On Topic: Adam Smith offers an invisible hand

John Benefield, cook at Cobble Hill, works on cleaning the kitchen at Cobble Hill in Cedar Rapids on Friday, Sept. 30, 2016. (Stephen Mally/The Gazette)
John Benefield, cook at Cobble Hill, works on cleaning the kitchen at Cobble Hill in Cedar Rapids on Friday, Sept. 30, 2016. (Stephen Mally/The Gazette)

Everything is about the flood.

This is what I tell newcomers to the newspaper. Everything in Cedar Rapids is about the flood.

The rest, I guess, depends on what we make of it.

Until Sept. 22 of this year, I meant the flood of 2008. I wasn’t in town then, but I’ve seen the photos, read the stories, heard the tales. How some things were saved and some were not.

And I recall what downtown Cedar Rapids looked like when I came in for my job interview at The Gazette, in January 2011, two and a half years after that devastating flood. When I walked over from the Crowne Plaza on First Avenue NE to the newspaper that frigid morning, I didn’t see a single passing car or come across another soul, save for a pair of office workers huddled in an alley to smoke cigarettes.

This “Andromeda strain” effect, I was informed, was because of the flood.

But as I write this column, on Saturday, Oct. 1, the first day we were given the all-clear to drive through neighborhoods previously in an evacuation zone and over bridges to downtown, I’ve seen people out and about.

They’ve heeded the call of Mayor Ron Corbett and others to go downtown, NewBo and Czech Village to spend money.

“Cedar Rapids is open for business, Cedar Rapids is back in business,” he proclaimed during the Sept. 29 morning news conference at the Ice Arena.

He noted businesses affected by flooding, as well as those that weren’t but still were within the evac zone, lost a still-to-be-determined amount of money. Through missed business as well as lost product — restaurants needing to restock food, for example − and not to mention the cost of possible remediation and repair for some.

Smaller businesses, especially, have slim margins.

His pitch to everyone listening was simple − come downtown and spend money. He exhorted people to pledge “over the next month” to visit one business and money 10 times. He encouraged his fellow cyclists to up their game to 15 times.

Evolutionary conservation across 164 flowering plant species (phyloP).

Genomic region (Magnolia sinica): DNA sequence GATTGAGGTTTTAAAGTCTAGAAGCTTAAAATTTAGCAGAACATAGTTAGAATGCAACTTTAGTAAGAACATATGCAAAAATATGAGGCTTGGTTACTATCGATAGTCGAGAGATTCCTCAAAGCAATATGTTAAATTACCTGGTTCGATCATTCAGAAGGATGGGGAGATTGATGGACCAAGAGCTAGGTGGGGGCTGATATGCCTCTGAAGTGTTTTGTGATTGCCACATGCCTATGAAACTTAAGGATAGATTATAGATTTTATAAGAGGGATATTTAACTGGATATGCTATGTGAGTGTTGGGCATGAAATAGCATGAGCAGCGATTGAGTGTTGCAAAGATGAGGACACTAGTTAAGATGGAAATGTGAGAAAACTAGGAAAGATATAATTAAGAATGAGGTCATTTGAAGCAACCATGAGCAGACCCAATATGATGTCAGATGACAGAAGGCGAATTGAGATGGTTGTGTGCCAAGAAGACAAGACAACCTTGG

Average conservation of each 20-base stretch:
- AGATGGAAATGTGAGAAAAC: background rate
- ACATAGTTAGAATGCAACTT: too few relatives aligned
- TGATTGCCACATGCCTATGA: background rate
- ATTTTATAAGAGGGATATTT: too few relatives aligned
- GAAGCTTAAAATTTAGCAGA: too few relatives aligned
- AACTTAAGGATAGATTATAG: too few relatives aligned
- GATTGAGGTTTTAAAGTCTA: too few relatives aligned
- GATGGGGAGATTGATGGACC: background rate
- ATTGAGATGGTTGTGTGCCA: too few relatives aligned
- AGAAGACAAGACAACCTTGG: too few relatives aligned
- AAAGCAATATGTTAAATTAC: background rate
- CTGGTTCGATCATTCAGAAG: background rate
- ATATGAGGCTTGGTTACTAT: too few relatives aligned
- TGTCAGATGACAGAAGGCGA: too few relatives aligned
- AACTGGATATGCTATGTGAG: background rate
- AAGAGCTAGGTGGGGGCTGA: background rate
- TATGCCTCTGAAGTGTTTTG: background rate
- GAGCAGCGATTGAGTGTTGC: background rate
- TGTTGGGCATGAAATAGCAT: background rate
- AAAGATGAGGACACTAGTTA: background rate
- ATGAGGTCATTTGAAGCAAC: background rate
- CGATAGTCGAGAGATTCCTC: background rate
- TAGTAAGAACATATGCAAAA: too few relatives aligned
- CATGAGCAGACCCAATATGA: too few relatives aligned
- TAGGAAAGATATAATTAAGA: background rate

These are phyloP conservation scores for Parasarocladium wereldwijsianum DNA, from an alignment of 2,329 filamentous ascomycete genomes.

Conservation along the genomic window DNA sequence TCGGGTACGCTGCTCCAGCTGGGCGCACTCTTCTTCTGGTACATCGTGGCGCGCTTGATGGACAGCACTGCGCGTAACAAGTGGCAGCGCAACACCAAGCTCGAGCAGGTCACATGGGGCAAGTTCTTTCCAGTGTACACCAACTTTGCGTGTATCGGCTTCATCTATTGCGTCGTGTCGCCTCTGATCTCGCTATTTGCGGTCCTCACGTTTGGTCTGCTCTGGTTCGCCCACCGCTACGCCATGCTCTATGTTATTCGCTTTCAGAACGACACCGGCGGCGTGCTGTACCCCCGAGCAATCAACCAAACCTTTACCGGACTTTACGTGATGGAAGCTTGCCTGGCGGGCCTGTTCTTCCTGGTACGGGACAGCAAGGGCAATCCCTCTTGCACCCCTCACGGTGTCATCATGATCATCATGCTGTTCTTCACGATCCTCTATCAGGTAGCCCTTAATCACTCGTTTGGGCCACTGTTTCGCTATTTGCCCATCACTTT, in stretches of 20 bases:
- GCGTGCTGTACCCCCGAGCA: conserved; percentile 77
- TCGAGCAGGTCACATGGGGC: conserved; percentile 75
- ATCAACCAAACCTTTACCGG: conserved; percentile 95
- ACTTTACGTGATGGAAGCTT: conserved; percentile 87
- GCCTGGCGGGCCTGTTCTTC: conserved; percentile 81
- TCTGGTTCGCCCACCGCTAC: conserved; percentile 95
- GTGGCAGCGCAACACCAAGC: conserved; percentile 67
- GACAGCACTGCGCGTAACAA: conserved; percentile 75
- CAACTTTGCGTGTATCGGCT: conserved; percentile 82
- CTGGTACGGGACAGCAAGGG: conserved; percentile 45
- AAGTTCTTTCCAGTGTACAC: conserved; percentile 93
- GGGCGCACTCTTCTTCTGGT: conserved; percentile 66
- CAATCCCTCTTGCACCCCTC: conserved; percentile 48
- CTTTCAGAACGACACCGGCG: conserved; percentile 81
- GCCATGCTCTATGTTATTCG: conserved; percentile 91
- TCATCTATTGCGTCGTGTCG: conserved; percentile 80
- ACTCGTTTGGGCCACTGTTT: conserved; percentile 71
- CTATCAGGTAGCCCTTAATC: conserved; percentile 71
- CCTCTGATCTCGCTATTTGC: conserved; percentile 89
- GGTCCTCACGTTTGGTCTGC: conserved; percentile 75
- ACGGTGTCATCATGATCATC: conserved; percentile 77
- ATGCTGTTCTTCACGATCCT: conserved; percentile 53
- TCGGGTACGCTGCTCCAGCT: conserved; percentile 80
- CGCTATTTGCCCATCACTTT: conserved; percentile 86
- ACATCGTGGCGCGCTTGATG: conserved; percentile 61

To big companies considering setting up shop in Cedar Rapids, and to those thinking about expanding here, Corbett pleaded, “Please don’t lose faith in us.”

He pointed to city’s residents and businesses rallying to hold back the river as sign of why companies should come.

Casey Prince, Theatre Cedar Rapids executive director, had posted a similar call for local help on Facebook the day before.

“We had to close our doors through a half a dozen scheduled performances,” he wrote, “and the economic impacts could have long-term consequences for our theater if we are not able to regain lost ground very soon.”

Prince was very specific as to how readers of his post could help — if you’re planning to see a TCR show, “please consider making one of those times in the next 90 days.”

The urgings of Prince and Corbett reminded me of then-Mayor Rudy Giuliani’s speech after 9/11, correlating patriotism with attending a Broadway performance. (Before he apparently forgot what actually happened in New York City on that day in 2001.)

And he was right about that. You want to show your support for Cedar Rapids, your city, after a setback? You still can, though the floodwaters have receded.

Adam Smith in his famous 1776 book “The Wealth of Nations” coined the phrase “the Invisible Hand.” Smith wrote, essentially, that people will act in their own self-interests and, even if that’s not their intention, that in turn is good for society.


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Patronizing businesses downtown, in NewBo and Czech Village and on the west side of the river — doing your bit to boost the city’s core — is in all our best interests.

And it’s not really all that invisible.

l Michael Chevy Castranova is business editor at The Gazette; michaelcheyv.castranova@thegazette.com



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